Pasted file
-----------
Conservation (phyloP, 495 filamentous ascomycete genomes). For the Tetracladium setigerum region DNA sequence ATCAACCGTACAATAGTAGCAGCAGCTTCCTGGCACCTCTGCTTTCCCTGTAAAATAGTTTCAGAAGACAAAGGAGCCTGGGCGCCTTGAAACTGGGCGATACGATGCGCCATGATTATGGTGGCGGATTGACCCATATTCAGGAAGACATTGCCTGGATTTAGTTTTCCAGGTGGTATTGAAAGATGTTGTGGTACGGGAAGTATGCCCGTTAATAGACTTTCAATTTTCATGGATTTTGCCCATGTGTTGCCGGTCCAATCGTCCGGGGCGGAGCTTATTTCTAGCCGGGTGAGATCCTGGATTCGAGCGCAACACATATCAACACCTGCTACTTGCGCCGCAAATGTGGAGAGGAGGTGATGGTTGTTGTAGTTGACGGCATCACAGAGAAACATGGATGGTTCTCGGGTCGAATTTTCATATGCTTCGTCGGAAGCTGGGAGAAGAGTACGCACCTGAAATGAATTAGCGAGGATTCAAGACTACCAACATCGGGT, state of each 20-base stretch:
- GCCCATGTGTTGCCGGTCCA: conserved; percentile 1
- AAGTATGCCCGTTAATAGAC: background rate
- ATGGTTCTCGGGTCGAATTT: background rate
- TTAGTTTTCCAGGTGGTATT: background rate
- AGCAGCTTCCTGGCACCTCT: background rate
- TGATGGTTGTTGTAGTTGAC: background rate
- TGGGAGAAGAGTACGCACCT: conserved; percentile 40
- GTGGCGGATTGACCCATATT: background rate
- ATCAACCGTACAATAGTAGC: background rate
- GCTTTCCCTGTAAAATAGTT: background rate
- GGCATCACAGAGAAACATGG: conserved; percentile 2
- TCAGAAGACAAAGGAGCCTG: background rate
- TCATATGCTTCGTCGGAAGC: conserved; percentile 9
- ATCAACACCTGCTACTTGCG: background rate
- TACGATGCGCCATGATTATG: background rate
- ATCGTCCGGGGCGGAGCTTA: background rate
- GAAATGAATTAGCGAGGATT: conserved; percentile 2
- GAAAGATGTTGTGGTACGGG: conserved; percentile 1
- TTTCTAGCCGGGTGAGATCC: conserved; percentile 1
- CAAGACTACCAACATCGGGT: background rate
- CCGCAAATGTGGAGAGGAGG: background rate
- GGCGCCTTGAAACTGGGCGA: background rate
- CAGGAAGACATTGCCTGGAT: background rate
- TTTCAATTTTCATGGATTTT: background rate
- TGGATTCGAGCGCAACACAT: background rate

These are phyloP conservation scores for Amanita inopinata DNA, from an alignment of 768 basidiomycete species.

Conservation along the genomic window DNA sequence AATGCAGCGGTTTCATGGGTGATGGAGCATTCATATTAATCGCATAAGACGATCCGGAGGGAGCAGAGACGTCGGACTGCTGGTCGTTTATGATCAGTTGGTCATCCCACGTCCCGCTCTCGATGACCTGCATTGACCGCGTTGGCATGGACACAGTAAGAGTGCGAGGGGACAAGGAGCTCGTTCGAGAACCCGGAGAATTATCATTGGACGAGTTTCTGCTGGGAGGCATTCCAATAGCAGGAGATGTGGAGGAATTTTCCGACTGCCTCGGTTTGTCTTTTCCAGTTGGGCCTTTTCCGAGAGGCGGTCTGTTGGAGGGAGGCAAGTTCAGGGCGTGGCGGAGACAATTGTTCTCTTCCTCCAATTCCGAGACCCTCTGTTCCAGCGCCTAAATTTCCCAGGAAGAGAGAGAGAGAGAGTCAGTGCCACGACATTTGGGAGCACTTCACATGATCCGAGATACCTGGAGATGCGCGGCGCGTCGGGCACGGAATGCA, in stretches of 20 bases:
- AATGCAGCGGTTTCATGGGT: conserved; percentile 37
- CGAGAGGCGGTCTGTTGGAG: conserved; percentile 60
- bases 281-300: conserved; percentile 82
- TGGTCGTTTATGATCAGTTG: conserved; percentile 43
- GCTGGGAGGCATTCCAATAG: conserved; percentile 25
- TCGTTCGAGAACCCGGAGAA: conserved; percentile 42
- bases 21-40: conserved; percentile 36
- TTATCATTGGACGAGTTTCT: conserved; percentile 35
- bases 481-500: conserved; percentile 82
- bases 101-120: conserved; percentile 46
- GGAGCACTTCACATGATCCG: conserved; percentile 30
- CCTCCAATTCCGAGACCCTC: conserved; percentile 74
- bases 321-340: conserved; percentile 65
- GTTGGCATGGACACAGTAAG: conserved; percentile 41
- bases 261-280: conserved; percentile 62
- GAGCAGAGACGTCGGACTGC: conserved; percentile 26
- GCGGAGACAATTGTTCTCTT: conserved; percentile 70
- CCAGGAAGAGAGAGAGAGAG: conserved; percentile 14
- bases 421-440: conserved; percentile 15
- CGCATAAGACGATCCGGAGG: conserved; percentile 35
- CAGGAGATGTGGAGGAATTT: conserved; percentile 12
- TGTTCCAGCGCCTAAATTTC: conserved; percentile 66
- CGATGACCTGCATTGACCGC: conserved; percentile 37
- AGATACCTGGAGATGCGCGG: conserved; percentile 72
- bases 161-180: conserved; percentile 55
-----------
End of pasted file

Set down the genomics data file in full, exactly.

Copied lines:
Conservation (phyloP, 495 filamentous ascomycete genomes). For the Tetracladium setigerum region DNA sequence ATCAACCGTACAATAGTAGCAGCAGCTTCCTGGCACCTCTGCTTTCCCTGTAAAATAGTTTCAGAAGACAAAGGAGCCTGGGCGCCTTGAAACTGGGCGATACGATGCGCCATGATTATGGTGGCGGATTGACCCATATTCAGGAAGACATTGCCTGGATTTAGTTTTCCAGGTGGTATTGAAAGATGTTGTGGTACGGGAAGTATGCCCGTTAATAGACTTTCAATTTTCATGGATTTTGCCCATGTGTTGCCGGTCCAATCGTCCGGGGCGGAGCTTATTTCTAGCCGGGTGAGATCCTGGATTCGAGCGCAACACATATCAACACCTGCTACTTGCGCCGCAAATGTGGAGAGGAGGTGATGGTTGTTGTAGTTGACGGCATCACAGAGAAACATGGATGGTTCTCGGGTCGAATTTTCATATGCTTCGTCGGAAGCTGGGAGAAGAGTACGCACCTGAAATGAATTAGCGAGGATTCAAGACTACCAACATCGGGT, state of each 20-base stretch:
- GCCCATGTGTTGCCGGTCCA: conserved; percentile 1
- AAGTATGCCCGTTAATAGAC: background rate
- ATGGTTCTCGGGTCGAATTT: background rate
- TTAGTTTTCCAGGTGGTATT: background rate
- AGCAGCTTCCTGGCACCTCT: background rate
- TGATGGTTGTTGTAGTTGAC: background rate
- TGGGAGAAGAGTACGCACCT: conserved; percentile 40
- GTGGCGGATTGACCCATATT: background rate
- ATCAACCGTACAATAGTAGC: background rate
- GCTTTCCCTGTAAAATAGTT: background rate
- GGCATCACAGAGAAACATGG: conserved; percentile 2
- TCAGAAGACAAAGGAGCCTG: background rate
- TCATATGCTTCGTCGGAAGC: conserved; percentile 9
- ATCAACACCTGCTACTTGCG: background rate
- TACGATGCGCCATGATTATG: background rate
- ATCGTCCGGGGCGGAGCTTA: background rate
- GAAATGAATTAGCGAGGATT: conserved; percentile 2
- GAAAGATGTTGTGGTACGGG: conserved; percentile 1
- TTTCTAGCCGGGTGAGATCC: conserved; percentile 1
- CAAGACTACCAACATCGGGT: background rate
- CCGCAAATGTGGAGAGGAGG: background rate
- GGCGCCTTGAAACTGGGCGA: background rate
- CAGGAAGACATTGCCTGGAT: background rate
- TTTCAATTTTCATGGATTTT: background rate
- TGGATTCGAGCGCAACACAT: background rate

These are phyloP conservation scores for Amanita inopinata DNA, from an alignment of 768 basidiomycete species.

Conservation along the genomic window DNA sequence AATGCAGCGGTTTCATGGGTGATGGAGCATTCATATTAATCGCATAAGACGATCCGGAGGGAGCAGAGACGTCGGACTGCTGGTCGTTTATGATCAGTTGGTCATCCCACGTCCCGCTCTCGATGACCTGCATTGACCGCGTTGGCATGGACACAGTAAGAGTGCGAGGGGACAAGGAGCTCGTTCGAGAACCCGGAGAATTATCATTGGACGAGTTTCTGCTGGGAGGCATTCCAATAGCAGGAGATGTGGAGGAATTTTCCGACTGCCTCGGTTTGTCTTTTCCAGTTGGGCCTTTTCCGAGAGGCGGTCTGTTGGAGGGAGGCAAGTTCAGGGCGTGGCGGAGACAATTGTTCTCTTCCTCCAATTCCGAGACCCTCTGTTCCAGCGCCTAAATTTCCCAGGAAGAGAGAGAGAGAGAGTCAGTGCCACGACATTTGGGAGCACTTCACATGATCCGAGATACCTGGAGATGCGCGGCGCGTCGGGCACGGAATGCA, in stretches of 20 bases:
- AATGCAGCGGTTTCATGGGT: conserved; percentile 37
- CGAGAGGCGGTCTGTTGGAG: conserved; percentile 60
- bases 281-300: conserved; percentile 82
- TGGTCGTTTATGATCAGTTG: conserved; percentile 43
- GCTGGGAGGCATTCCAATAG: conserved; percentile 25
- TCGTTCGAGAACCCGGAGAA: conserved; percentile 42
- bases 21-40: conserved; percentile 36
- TTATCATTGGACGAGTTTCT: conserved; percentile 35
- bases 481-500: conserved; percentile 82
- bases 101-120: conserved; percentile 46
- GGAGCACTTCACATGATCCG: conserved; percentile 30
- CCTCCAATTCCGAGACCCTC: conserved; percentile 74
- bases 321-340: conserved; percentile 65
- GTTGGCATGGACACAGTAAG: conserved; percentile 41
- bases 261-280: conserved; percentile 62
- GAGCAGAGACGTCGGACTGC: conserved; percentile 26
- GCGGAGACAATTGTTCTCTT: conserved; percentile 70
- CCAGGAAGAGAGAGAGAGAG: conserved; percentile 14
- bases 421-440: conserved; percentile 15
- CGCATAAGACGATCCGGAGG: conserved; percentile 35
- CAGGAGATGTGGAGGAATTT: conserved; percentile 12
- TGTTCCAGCGCCTAAATTTC: conserved; percentile 66
- CGATGACCTGCATTGACCGC: conserved; percentile 37
- AGATACCTGGAGATGCGCGG: conserved; percentile 72
- bases 161-180: conserved; percentile 55